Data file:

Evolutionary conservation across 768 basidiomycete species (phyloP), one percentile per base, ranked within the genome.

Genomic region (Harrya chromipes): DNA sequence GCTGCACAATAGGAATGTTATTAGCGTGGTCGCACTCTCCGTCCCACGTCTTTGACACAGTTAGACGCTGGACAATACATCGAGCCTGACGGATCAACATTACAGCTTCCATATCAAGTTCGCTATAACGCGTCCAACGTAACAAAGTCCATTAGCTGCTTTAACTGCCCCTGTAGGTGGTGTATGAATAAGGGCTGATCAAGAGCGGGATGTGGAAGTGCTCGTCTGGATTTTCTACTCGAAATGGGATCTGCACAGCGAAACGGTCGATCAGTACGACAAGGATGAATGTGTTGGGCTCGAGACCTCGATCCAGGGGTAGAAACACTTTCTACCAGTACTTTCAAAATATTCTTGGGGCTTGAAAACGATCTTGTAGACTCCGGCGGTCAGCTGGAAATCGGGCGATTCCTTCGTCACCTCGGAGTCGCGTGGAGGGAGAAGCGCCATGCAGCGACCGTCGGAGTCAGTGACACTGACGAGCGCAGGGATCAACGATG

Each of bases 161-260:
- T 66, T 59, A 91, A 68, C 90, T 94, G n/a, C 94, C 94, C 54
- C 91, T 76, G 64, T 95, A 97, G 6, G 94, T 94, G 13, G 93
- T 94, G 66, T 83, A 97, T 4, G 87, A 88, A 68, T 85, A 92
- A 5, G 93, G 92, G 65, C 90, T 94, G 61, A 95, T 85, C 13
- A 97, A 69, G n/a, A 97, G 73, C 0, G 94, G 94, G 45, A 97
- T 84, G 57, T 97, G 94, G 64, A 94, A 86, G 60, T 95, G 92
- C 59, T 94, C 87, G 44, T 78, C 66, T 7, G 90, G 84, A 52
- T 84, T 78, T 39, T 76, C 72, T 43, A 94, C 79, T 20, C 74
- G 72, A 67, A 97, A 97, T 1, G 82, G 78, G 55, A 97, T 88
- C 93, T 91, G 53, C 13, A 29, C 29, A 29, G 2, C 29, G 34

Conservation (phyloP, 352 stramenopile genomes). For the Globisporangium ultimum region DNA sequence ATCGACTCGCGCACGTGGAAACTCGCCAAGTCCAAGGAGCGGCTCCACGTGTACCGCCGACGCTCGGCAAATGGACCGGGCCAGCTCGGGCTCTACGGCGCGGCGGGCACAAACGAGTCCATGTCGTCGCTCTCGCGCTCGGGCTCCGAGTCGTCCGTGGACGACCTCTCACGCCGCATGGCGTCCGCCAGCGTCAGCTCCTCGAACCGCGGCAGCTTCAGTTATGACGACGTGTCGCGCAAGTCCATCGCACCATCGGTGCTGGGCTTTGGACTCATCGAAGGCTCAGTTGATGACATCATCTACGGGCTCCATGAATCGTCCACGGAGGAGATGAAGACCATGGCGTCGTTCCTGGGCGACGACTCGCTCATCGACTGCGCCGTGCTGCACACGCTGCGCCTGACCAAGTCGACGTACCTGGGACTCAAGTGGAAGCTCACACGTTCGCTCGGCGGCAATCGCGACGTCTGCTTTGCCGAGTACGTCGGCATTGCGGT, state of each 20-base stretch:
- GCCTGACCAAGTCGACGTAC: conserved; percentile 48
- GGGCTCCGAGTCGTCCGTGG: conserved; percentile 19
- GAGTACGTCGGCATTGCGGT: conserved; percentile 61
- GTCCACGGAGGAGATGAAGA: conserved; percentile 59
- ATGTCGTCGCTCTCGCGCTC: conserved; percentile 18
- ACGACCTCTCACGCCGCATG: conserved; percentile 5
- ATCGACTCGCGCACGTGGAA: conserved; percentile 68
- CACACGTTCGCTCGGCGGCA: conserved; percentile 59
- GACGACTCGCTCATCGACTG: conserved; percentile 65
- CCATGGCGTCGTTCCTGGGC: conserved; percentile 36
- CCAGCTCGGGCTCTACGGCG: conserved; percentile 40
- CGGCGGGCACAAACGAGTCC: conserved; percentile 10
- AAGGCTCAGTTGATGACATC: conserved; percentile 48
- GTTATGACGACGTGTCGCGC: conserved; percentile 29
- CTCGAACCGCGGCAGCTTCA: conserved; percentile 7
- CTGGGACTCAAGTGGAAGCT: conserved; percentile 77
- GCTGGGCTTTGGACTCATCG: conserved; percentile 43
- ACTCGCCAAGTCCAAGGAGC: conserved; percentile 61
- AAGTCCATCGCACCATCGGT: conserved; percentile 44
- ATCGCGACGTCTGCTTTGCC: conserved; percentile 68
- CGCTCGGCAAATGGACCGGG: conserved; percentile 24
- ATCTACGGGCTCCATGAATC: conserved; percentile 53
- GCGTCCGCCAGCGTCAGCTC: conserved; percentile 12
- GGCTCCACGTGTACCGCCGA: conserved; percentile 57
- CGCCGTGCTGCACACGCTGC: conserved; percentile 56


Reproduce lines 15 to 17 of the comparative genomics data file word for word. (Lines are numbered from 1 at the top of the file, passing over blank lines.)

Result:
- GCCTGACCAAGTCGACGTAC: conserved; percentile 48
- GGGCTCCGAGTCGTCCGTGG: conserved; percentile 19
- GAGTACGTCGGCATTGCGGT: conserved; percentile 61